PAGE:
The most common feature of life at Brown is all of the wonderful free time students have. Now, what to do with all of it? Ha, ha. Ha. Okay, we’re obviously all up to our necks in work, but if any of you are like me, you’re apt to spend some of your precious sober leisure time with a good book. Recommended Reading is a biweekly column in which I’ll tell you what I think is worth reading. If you don’t have the time to sit down and read Moby Dick (you should try to find time, though; it’s great), don’t worry. The content will include poetry, comics, short stories, and perhaps the occasional essay. If you think I’m a hack and all of my opinions are shallow and boring, feel free to hate-read.
Raymond Chandler’s name is synonymous with the pulp detective genre. Since my experiences with Chandler prior to reading The Big Sleep began and ended with the Coen Brothers’ The Big Lebowski (a very loose comedic retelling of the novel), I really had no idea what to expect when starting the book. I’d recommend beginning with an open mind. The Big Sleep has some rougher edges, but it goes down smooth as a whole. It has an engaging plot, and Chandler creates an entertaining narrator in Philip Marlowe.
The novel follows Marlowe, a private detective, as he works in the service of a wealthy old man named Sternwood, who is being blackmailed. As Marlowe unravels the blackmail plot, he discovers more and more about the seedy criminal underbelly of the city, and how it relates to Sternwood’s two daughters, Carmen and Vivian. One solved mystery leads only to more questions as Marlowe soon finds himself caught up in a case of several murders that leads him to a confrontation with a cold-blooded hitman. The plot moves briskly in The Big Sleep, and Marlowe isn’t the type of character to spend time navel-gazing. His gruff manner and piercing insights are exactly what you’d expect from a pulp novel detective, and they lead to several gleefully sharp-tongued exchanges with other characters.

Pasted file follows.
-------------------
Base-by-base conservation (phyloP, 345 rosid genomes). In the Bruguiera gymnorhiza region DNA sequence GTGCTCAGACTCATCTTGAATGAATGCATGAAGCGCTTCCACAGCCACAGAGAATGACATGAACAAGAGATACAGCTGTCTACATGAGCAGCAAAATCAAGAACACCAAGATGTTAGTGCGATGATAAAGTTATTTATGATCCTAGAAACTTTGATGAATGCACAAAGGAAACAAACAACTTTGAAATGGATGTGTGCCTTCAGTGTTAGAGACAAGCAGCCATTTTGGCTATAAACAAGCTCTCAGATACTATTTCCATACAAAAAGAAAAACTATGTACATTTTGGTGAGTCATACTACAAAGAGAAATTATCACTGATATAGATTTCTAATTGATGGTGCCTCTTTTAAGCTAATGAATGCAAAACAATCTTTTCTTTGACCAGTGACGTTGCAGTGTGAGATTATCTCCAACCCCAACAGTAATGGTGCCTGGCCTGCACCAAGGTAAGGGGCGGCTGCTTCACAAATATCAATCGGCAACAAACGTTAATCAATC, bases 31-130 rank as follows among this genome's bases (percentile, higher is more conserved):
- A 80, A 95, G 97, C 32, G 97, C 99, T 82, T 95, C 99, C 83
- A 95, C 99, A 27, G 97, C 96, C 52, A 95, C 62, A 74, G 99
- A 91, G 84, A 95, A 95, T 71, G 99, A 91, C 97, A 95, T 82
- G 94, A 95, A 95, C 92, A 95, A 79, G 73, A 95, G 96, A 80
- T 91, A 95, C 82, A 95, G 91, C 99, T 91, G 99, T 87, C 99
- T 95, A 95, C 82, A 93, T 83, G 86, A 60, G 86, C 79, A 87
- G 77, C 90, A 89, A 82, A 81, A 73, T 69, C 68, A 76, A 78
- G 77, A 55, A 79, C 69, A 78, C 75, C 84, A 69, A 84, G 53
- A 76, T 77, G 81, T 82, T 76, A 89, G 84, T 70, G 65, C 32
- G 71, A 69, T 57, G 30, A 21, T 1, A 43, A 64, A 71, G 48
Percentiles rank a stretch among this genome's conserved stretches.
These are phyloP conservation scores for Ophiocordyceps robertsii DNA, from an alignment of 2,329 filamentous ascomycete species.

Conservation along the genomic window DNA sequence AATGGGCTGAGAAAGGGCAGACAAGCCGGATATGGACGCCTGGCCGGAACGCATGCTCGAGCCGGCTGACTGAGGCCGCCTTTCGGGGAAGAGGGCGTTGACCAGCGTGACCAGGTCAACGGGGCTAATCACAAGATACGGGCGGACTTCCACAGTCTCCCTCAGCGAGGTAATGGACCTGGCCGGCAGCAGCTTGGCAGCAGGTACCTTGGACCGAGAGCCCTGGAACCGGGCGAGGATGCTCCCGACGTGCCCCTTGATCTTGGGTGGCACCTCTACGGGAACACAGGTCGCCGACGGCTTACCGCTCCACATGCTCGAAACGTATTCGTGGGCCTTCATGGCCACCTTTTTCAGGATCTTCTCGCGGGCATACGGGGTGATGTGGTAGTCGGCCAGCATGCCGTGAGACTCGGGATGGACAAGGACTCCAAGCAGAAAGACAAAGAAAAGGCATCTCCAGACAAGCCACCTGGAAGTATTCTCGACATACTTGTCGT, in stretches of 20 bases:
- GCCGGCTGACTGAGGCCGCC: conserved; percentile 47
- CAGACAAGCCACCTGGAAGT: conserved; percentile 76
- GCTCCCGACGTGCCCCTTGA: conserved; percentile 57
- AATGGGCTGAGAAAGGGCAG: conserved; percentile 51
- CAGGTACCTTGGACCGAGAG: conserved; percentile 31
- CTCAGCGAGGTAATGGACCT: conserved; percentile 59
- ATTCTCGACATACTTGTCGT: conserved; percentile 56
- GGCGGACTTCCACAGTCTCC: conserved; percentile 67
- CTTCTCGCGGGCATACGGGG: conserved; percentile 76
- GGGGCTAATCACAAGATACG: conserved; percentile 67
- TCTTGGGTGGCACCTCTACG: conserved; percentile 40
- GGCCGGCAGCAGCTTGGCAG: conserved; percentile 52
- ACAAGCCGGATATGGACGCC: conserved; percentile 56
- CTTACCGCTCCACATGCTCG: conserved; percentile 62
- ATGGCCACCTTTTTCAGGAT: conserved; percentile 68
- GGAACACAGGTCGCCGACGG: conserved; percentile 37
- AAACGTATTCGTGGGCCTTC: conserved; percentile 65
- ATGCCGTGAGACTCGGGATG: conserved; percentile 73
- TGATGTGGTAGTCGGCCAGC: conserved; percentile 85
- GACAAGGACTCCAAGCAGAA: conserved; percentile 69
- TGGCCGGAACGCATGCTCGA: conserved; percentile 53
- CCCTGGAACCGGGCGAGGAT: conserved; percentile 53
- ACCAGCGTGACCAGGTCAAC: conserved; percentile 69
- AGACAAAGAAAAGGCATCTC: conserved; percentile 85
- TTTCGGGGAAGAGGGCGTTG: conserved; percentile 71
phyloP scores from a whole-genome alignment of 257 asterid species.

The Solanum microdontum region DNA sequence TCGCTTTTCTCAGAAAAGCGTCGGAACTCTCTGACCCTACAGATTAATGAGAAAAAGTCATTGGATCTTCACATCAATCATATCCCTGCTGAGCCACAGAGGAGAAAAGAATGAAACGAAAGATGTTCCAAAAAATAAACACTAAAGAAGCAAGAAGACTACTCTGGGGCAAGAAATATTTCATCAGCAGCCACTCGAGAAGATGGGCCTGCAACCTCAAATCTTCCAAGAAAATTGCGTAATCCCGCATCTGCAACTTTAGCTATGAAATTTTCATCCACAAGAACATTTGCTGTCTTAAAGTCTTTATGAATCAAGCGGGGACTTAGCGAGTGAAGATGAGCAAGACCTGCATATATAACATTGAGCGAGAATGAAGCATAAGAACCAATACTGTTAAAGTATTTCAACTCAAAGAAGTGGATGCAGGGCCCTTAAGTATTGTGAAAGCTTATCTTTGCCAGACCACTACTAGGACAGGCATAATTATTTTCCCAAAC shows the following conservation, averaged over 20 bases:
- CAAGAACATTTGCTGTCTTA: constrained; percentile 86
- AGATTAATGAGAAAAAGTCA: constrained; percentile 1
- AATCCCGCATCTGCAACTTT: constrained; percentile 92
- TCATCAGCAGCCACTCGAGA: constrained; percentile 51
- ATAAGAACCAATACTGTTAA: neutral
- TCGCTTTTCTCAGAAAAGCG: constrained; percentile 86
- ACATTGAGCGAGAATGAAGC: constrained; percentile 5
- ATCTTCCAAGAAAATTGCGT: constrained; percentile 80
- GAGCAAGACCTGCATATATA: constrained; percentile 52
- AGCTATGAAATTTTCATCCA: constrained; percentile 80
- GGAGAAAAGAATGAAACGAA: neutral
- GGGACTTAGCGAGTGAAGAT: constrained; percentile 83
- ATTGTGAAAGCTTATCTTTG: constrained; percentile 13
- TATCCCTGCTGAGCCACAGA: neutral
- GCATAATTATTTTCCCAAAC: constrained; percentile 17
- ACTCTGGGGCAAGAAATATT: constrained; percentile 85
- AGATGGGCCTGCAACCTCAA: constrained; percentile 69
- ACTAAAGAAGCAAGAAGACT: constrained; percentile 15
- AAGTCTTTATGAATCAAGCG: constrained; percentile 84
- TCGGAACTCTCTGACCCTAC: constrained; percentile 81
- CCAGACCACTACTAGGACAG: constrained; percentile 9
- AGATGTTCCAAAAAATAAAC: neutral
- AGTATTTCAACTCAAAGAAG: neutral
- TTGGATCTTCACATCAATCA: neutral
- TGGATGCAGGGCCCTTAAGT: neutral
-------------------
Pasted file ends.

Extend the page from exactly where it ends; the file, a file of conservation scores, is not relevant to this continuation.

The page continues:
The most remarkable thing about The Big Sleep is how plausible everything in it seems at first blush. However, a closer read shows that the plot is tied together through a large number of coincidences, and instances of Marlowe being in the right place at the right time to acquire crucial information. This sort of contrivance is central to detective novels because, realistically, investigating an entire underground crime web all by oneself would be a lost cause. I can forgive the unlikely events of the narrative because they contribute to the novel being readable. A detective story doesn’t need to hold up under intense scrutiny. It only has to appear plausible to the reader, and The Big Sleep achieves this.
Another thing that stands out in The Big Sleep is the period in which it takes place. First published in 1939, the novel is unabashedly a period piece. Characters smoke constantly, and Marlowe drinks far too much even to be able to tie his shoes, let alone drive and solve mysteries. Furthermore, Marlowe’s attitudes towards women and sexual minorities are about what you’d expect them to be. Still, Chandler never romanticizes Marlowe, or tries to make him into an admirable hero. He’s supposed to be a prickly and difficult man, and he certainly is.
The Big Sleep is a novel that will keep you engaged and guessing, and it is difficult to put down. There isn’t a whole lot of philosophical rumination going on (except for a tiny bit at the end, which inspires the novel’s title) but that’s a strength of the book. Chandler’s prose is terse and captivating, with a number of lines both inside and outside of dialogue that will stick with you. If you’re looking for grit, intrigue, and cigarette smoke, Raymond Chandler is your man.